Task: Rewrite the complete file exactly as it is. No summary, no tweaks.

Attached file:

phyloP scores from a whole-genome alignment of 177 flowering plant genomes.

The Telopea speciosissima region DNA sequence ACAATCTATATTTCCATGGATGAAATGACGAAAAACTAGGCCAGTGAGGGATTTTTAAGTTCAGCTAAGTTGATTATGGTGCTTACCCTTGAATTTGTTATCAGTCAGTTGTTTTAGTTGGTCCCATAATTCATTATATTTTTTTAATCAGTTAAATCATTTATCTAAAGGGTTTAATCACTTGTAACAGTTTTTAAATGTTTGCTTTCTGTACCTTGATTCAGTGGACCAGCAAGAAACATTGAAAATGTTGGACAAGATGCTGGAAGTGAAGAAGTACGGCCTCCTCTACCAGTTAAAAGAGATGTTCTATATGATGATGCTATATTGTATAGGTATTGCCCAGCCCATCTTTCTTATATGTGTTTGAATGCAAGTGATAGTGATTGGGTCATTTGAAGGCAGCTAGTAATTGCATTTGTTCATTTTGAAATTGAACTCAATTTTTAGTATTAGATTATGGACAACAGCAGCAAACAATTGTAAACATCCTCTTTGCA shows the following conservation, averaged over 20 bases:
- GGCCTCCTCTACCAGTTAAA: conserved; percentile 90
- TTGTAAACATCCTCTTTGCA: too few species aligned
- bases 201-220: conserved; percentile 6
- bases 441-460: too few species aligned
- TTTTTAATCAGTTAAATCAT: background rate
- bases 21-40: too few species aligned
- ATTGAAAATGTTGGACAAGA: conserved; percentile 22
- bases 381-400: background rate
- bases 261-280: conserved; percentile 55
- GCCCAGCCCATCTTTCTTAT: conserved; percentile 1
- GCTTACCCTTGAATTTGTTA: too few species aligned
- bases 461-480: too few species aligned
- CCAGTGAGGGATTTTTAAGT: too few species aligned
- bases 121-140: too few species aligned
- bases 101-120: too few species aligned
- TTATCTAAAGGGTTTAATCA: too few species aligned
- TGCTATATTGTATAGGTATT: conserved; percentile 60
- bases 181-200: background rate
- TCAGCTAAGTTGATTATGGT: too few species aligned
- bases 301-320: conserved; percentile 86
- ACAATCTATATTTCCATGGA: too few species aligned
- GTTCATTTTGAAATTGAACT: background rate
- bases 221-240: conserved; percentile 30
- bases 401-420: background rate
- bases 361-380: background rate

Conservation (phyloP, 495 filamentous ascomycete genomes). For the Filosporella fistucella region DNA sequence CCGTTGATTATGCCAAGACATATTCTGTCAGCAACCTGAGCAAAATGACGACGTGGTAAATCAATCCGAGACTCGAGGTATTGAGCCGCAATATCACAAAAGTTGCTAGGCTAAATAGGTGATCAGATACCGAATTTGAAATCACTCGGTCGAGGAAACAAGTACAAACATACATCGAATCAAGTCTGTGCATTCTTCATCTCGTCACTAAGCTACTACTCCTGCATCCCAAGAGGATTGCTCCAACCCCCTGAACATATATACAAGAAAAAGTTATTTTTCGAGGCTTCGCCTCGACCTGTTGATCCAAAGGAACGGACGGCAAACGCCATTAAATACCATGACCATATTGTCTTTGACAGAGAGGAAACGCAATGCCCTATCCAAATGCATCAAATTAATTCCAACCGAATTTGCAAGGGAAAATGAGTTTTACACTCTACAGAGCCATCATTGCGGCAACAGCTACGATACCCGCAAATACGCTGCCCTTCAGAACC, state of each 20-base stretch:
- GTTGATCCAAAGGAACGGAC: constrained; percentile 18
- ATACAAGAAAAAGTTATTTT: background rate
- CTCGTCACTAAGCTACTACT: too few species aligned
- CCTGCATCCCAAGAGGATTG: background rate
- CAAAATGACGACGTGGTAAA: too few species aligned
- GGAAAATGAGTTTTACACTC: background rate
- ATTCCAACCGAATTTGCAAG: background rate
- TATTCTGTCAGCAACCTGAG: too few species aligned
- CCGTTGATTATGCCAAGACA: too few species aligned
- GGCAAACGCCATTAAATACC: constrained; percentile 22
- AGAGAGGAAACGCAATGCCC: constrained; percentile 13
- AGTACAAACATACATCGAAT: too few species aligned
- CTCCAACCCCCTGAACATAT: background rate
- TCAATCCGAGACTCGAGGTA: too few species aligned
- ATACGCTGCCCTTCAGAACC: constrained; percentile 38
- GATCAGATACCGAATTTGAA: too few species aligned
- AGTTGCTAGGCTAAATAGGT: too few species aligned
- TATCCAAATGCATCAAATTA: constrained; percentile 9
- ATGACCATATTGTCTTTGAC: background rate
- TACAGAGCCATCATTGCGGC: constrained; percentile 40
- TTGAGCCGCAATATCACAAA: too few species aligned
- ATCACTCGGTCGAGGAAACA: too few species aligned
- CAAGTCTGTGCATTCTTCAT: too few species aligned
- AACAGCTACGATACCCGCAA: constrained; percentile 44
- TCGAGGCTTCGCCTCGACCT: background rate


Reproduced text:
phyloP scores from a whole-genome alignment of 177 flowering plant genomes.

The Telopea speciosissima region DNA sequence ACAATCTATATTTCCATGGATGAAATGACGAAAAACTAGGCCAGTGAGGGATTTTTAAGTTCAGCTAAGTTGATTATGGTGCTTACCCTTGAATTTGTTATCAGTCAGTTGTTTTAGTTGGTCCCATAATTCATTATATTTTTTTAATCAGTTAAATCATTTATCTAAAGGGTTTAATCACTTGTAACAGTTTTTAAATGTTTGCTTTCTGTACCTTGATTCAGTGGACCAGCAAGAAACATTGAAAATGTTGGACAAGATGCTGGAAGTGAAGAAGTACGGCCTCCTCTACCAGTTAAAAGAGATGTTCTATATGATGATGCTATATTGTATAGGTATTGCCCAGCCCATCTTTCTTATATGTGTTTGAATGCAAGTGATAGTGATTGGGTCATTTGAAGGCAGCTAGTAATTGCATTTGTTCATTTTGAAATTGAACTCAATTTTTAGTATTAGATTATGGACAACAGCAGCAAACAATTGTAAACATCCTCTTTGCA shows the following conservation, averaged over 20 bases:
- GGCCTCCTCTACCAGTTAAA: conserved; percentile 90
- TTGTAAACATCCTCTTTGCA: too few species aligned
- bases 201-220: conserved; percentile 6
- bases 441-460: too few species aligned
- TTTTTAATCAGTTAAATCAT: background rate
- bases 21-40: too few species aligned
- ATTGAAAATGTTGGACAAGA: conserved; percentile 22
- bases 381-400: background rate
- bases 261-280: conserved; percentile 55
- GCCCAGCCCATCTTTCTTAT: conserved; percentile 1
- GCTTACCCTTGAATTTGTTA: too few species aligned
- bases 461-480: too few species aligned
- CCAGTGAGGGATTTTTAAGT: too few species aligned
- bases 121-140: too few species aligned
- bases 101-120: too few species aligned
- TTATCTAAAGGGTTTAATCA: too few species aligned
- TGCTATATTGTATAGGTATT: conserved; percentile 60
- bases 181-200: background rate
- TCAGCTAAGTTGATTATGGT: too few species aligned
- bases 301-320: conserved; percentile 86
- ACAATCTATATTTCCATGGA: too few species aligned
- GTTCATTTTGAAATTGAACT: background rate
- bases 221-240: conserved; percentile 30
- bases 401-420: background rate
- bases 361-380: background rate

Conservation (phyloP, 495 filamentous ascomycete genomes). For the Filosporella fistucella region DNA sequence CCGTTGATTATGCCAAGACATATTCTGTCAGCAACCTGAGCAAAATGACGACGTGGTAAATCAATCCGAGACTCGAGGTATTGAGCCGCAATATCACAAAAGTTGCTAGGCTAAATAGGTGATCAGATACCGAATTTGAAATCACTCGGTCGAGGAAACAAGTACAAACATACATCGAATCAAGTCTGTGCATTCTTCATCTCGTCACTAAGCTACTACTCCTGCATCCCAAGAGGATTGCTCCAACCCCCTGAACATATATACAAGAAAAAGTTATTTTTCGAGGCTTCGCCTCGACCTGTTGATCCAAAGGAACGGACGGCAAACGCCATTAAATACCATGACCATATTGTCTTTGACAGAGAGGAAACGCAATGCCCTATCCAAATGCATCAAATTAATTCCAACCGAATTTGCAAGGGAAAATGAGTTTTACACTCTACAGAGCCATCATTGCGGCAACAGCTACGATACCCGCAAATACGCTGCCCTTCAGAACC, state of each 20-base stretch:
- GTTGATCCAAAGGAACGGAC: constrained; percentile 18
- ATACAAGAAAAAGTTATTTT: background rate
- CTCGTCACTAAGCTACTACT: too few species aligned
- CCTGCATCCCAAGAGGATTG: background rate
- CAAAATGACGACGTGGTAAA: too few species aligned
- GGAAAATGAGTTTTACACTC: background rate
- ATTCCAACCGAATTTGCAAG: background rate
- TATTCTGTCAGCAACCTGAG: too few species aligned
- CCGTTGATTATGCCAAGACA: too few species aligned
- GGCAAACGCCATTAAATACC: constrained; percentile 22
- AGAGAGGAAACGCAATGCCC: constrained; percentile 13
- AGTACAAACATACATCGAAT: too few species aligned
- CTCCAACCCCCTGAACATAT: background rate
- TCAATCCGAGACTCGAGGTA: too few species aligned
- ATACGCTGCCCTTCAGAACC: constrained; percentile 38
- GATCAGATACCGAATTTGAA: too few species aligned
- AGTTGCTAGGCTAAATAGGT: too few species aligned
- TATCCAAATGCATCAAATTA: constrained; percentile 9
- ATGACCATATTGTCTTTGAC: background rate
- TACAGAGCCATCATTGCGGC: constrained; percentile 40
- TTGAGCCGCAATATCACAAA: too few species aligned
- ATCACTCGGTCGAGGAAACA: too few species aligned
- CAAGTCTGTGCATTCTTCAT: too few species aligned
- AACAGCTACGATACCCGCAA: constrained; percentile 44
- TCGAGGCTTCGCCTCGACCT: background rate